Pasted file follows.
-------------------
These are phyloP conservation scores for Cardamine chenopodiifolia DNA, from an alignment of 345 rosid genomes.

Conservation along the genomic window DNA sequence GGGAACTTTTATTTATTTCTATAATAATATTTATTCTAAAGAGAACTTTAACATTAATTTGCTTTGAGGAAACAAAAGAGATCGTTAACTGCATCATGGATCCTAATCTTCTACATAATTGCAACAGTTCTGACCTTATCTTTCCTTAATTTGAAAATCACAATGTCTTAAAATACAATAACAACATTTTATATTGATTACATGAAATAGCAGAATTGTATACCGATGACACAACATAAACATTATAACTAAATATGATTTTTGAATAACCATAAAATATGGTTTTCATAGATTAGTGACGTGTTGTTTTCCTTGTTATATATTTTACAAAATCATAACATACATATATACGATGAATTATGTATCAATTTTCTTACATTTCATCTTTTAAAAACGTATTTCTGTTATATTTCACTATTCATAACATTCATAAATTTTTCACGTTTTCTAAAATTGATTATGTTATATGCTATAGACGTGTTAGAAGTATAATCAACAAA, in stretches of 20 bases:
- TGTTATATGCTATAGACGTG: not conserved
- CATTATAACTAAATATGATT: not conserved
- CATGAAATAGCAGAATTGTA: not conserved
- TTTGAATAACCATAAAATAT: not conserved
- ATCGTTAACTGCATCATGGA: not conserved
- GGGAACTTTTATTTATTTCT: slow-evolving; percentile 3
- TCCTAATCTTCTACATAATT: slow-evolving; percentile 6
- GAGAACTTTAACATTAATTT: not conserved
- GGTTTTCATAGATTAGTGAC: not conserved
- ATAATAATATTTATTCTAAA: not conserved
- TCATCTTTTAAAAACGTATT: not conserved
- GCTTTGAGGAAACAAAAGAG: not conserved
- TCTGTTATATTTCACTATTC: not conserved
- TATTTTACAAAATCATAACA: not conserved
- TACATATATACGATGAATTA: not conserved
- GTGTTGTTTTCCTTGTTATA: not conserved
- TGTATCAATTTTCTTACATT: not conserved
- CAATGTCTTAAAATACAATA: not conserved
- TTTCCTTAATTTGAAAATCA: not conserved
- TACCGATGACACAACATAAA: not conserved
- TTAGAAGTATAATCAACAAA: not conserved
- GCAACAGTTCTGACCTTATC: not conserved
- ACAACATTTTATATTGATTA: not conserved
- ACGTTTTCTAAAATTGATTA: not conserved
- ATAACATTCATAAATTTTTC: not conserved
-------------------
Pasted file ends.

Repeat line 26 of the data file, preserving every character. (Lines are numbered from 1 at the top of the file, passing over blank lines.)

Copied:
- ACGTTTTCTAAAATTGATTA: not conserved